Christopher Nolan’s reign of shadowed superhero aesthetics has mercifully come to an end. What goes down must come back up, as they say, it’s implied. “Batman Begins” and “The Dark Knight” were beautifully done, introducing something fresh to the style of big-screen comic book adaptation, but eventually everything fresh rots. ‘The Dark Knight Rises,’ Nolan’s conclusion to his ‘Dark Knight’ trilogy, pushed the limits of grim (sure, you said you enjoyed it at the midnight premiere, but do you genuinely have any desire to watch it again?). It appears we’re on an upward trend once again, with comic book adaptations looking a bit brighter and featuring the dreaded fun. Of course, we never want to tumble into Joel Schumacher territory again unless parodying, so contemporary adapters are focusing their attention on blending the much-loved realism with fun. And I am so on board.
One of this fall’s most talked-about television series is Fox’s ‘Gotham.’ The story takes place during Bruce Wayne’s childhood years, starting with the tragic death of his parents during a mugging. But the series is not about Batman’s childhood, much. While there are some nice scenes with young Bruce and Alfred, the series largely centers on Jim Gordon, good cop of Gotham. Gordon is played by baby-faced Ben McKenzie of ‘The O.C.” and “Southland” fame, who seems to have some deep-seated aversion to showing any signs of joy. The villains, on the other hand, have a ball; Jada Pinkett Smith in particular is delightful as the smooth-talking, vicious underground crime goddess Fish Mooney. We also get to see young versions of Penguin, Riddler, Catwoman and Poison Ivy. More will come; I am positive I’m not alone in my excitement about meeting a young Mr. J.
If you’re a fan of the Emmy-Award-winning “Batman: The Animated Series” from the 1990s, which you absolutely should be, you’ll enjoy “Gotham” with a vague sense of nostalgic giddiness. “Gotham” is dark yet glinting, offering the sort of exaggerated characters one would find in a cartoon series Ñ not one-note by any means, but distinct in their mannerisms beyond any recognizable reality. The amount of villains might feel suffocating at first, but if you ride with it and let the show’s energy do its thing, there’s enjoyment to be had. I like to compare “Gotham” to one of my personal favorite episodes of the animated series, titled “Almost Got ‘Im.” The episode centers around a poker game in which Joker, Penguin, Two-Face, Poison Ivy and Killer Croc share tales of how they almost took out the Caped Crusader. It’s endlessly entertaining. There’s nothing better than watching a troupe of familiar villains interact; ‘Gotham’ gets that. No pretenses, just pure, unadulterated fun.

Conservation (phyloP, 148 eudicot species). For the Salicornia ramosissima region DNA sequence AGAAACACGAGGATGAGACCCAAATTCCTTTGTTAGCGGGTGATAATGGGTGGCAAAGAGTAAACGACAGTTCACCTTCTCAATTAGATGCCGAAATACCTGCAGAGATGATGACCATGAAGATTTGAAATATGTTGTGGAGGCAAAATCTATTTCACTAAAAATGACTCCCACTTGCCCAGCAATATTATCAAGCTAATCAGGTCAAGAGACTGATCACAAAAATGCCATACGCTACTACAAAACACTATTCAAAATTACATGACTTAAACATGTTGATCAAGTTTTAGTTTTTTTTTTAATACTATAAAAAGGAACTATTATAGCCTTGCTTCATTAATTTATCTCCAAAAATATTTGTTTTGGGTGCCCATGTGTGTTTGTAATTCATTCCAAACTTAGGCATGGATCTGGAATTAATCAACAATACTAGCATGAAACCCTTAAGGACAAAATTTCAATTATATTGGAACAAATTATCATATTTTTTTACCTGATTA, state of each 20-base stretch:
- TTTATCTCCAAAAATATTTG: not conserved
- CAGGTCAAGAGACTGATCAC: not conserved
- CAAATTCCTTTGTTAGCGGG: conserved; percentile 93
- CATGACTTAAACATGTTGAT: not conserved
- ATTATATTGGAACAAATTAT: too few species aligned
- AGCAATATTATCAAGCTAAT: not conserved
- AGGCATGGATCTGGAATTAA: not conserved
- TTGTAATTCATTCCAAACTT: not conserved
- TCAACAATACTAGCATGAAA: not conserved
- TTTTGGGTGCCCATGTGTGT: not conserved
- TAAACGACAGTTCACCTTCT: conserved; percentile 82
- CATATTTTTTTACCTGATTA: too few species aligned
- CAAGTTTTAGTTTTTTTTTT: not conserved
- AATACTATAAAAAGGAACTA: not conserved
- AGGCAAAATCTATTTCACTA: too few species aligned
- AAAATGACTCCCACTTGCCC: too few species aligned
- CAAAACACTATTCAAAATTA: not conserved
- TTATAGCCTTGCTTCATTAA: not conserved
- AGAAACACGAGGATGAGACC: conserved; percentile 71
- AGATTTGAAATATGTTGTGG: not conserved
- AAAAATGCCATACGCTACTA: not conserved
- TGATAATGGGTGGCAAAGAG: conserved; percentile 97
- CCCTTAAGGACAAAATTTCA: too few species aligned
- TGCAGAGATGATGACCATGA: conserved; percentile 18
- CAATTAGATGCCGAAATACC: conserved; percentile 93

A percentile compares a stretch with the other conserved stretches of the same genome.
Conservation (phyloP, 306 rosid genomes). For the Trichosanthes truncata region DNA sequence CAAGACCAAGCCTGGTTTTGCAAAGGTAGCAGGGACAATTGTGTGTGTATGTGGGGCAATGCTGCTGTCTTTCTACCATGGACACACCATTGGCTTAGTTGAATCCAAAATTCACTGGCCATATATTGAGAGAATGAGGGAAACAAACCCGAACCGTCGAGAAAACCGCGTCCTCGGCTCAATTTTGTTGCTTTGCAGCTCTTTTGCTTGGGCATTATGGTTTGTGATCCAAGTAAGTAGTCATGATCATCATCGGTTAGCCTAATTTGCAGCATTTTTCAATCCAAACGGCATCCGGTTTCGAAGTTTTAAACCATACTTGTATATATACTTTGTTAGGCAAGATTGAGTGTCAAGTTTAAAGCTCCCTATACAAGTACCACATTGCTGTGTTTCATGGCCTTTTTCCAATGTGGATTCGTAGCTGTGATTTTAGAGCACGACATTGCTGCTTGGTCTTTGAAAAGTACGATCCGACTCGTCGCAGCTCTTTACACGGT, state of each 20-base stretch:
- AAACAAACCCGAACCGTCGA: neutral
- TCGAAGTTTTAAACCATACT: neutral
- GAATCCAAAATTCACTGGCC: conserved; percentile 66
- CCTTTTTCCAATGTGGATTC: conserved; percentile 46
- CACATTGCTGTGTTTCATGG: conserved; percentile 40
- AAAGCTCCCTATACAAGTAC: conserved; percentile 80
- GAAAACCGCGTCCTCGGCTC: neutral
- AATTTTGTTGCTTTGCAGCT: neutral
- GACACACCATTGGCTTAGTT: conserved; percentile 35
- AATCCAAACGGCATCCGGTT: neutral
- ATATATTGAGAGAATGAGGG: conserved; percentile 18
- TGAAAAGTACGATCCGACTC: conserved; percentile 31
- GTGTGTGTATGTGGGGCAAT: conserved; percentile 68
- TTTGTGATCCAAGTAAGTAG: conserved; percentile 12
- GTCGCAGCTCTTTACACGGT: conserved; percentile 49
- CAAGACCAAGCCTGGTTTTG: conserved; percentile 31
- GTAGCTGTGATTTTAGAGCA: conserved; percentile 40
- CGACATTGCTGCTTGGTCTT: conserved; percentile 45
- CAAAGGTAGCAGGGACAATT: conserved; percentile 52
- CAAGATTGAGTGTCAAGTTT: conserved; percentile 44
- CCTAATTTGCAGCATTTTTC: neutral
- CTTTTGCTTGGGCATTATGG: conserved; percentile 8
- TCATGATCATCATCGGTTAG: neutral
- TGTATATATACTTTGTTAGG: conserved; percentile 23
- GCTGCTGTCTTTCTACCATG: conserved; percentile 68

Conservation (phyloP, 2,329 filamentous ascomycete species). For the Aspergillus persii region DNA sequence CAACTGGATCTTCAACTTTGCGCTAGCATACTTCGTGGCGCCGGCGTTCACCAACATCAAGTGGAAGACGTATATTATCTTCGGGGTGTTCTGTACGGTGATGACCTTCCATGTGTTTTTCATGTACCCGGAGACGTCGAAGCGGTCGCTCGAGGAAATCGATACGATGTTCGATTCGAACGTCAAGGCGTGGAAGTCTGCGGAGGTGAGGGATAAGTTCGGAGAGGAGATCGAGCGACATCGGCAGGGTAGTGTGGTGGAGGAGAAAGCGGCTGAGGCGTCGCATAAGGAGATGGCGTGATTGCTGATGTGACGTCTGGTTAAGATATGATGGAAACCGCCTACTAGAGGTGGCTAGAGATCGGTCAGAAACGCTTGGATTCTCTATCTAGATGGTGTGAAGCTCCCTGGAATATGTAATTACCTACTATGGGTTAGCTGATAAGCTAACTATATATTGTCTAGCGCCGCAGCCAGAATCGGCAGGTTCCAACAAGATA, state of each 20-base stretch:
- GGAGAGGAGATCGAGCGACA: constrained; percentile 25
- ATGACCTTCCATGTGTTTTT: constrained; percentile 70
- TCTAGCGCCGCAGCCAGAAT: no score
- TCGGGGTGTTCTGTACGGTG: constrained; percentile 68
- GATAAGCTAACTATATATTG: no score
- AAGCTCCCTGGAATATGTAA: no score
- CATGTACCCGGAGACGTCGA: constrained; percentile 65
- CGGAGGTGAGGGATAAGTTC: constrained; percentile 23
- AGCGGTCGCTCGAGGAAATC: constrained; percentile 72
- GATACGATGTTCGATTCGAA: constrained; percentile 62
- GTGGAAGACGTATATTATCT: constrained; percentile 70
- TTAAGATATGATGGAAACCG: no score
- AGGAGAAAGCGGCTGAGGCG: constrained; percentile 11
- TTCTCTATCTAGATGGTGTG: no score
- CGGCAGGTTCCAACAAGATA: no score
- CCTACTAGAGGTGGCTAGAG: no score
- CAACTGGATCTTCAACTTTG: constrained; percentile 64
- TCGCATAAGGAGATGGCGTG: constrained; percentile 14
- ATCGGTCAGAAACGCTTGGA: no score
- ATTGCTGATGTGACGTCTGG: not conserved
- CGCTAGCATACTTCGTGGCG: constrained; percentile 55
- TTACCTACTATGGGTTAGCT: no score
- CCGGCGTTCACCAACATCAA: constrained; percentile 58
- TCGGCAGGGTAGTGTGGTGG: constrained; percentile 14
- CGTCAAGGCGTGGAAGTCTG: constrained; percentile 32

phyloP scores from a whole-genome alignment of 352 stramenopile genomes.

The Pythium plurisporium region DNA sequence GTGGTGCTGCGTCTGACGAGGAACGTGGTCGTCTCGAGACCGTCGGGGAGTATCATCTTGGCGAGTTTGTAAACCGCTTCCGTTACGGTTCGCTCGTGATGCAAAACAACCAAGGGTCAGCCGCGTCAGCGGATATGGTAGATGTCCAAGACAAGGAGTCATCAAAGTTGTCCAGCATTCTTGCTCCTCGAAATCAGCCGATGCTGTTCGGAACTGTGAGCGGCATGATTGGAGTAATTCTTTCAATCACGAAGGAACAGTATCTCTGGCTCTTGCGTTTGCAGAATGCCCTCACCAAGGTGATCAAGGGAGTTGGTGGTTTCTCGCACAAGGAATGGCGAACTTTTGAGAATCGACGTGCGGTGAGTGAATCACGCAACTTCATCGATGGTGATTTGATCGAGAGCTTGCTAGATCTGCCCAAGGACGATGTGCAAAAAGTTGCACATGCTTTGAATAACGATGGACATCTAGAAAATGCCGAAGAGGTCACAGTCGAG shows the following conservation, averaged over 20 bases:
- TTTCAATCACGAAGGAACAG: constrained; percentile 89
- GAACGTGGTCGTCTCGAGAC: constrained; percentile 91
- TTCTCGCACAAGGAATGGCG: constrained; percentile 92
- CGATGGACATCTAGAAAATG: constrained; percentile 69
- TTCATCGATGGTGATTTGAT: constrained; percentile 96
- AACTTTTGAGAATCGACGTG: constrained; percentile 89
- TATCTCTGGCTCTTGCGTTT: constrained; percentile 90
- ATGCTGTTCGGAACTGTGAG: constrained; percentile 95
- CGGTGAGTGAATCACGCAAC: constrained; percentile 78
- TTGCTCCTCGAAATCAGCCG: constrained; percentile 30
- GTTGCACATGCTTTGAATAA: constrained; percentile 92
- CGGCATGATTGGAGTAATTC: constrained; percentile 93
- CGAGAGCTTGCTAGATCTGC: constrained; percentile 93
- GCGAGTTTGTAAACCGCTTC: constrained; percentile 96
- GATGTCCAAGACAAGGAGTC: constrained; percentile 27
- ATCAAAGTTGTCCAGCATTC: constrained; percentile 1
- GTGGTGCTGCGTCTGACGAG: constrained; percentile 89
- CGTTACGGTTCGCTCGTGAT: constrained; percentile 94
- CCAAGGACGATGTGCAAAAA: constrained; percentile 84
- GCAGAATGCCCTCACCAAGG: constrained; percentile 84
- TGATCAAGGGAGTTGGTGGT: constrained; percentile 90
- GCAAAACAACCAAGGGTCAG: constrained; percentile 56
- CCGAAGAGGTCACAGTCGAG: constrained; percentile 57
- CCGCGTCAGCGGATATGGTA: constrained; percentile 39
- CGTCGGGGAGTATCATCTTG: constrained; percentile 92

Picture Tim Burton’s Gotham but a bit less silly, now think of Chris Nolan’s Gotham but remove the tired staunch realism. There you have “Gotham.” Tightrope walking like that can be tricky. Thus far only five episodes have aired, so obviously problems are present. Certain lines of hammy, awkward dialogue crop up more frequently than they should, the show couldn’t transition between scenes to save its life and there is a noticeable lack of consistency with episode quality. I found the most recent episode, “Viper,” for example, to be much tighter than the third, “The Balloonman,” but not as well-constructed as its immediate predecessor, “Arkham.” But first halves of premiere seasons are rarely flawless, and for a show this unique and enjoyable, I’m more than willing to give it the benefit of the doubt. With its newly acquired six episodes Ñ the first season episode order recently increased from 16 to 22 Ñ “Gotham” has time to settle into something great.
Tune in to Fox on Monday evenings at 7 p.m. if you’re at all intrigued; previously-aired episodes can be found on Hulu and iTunes.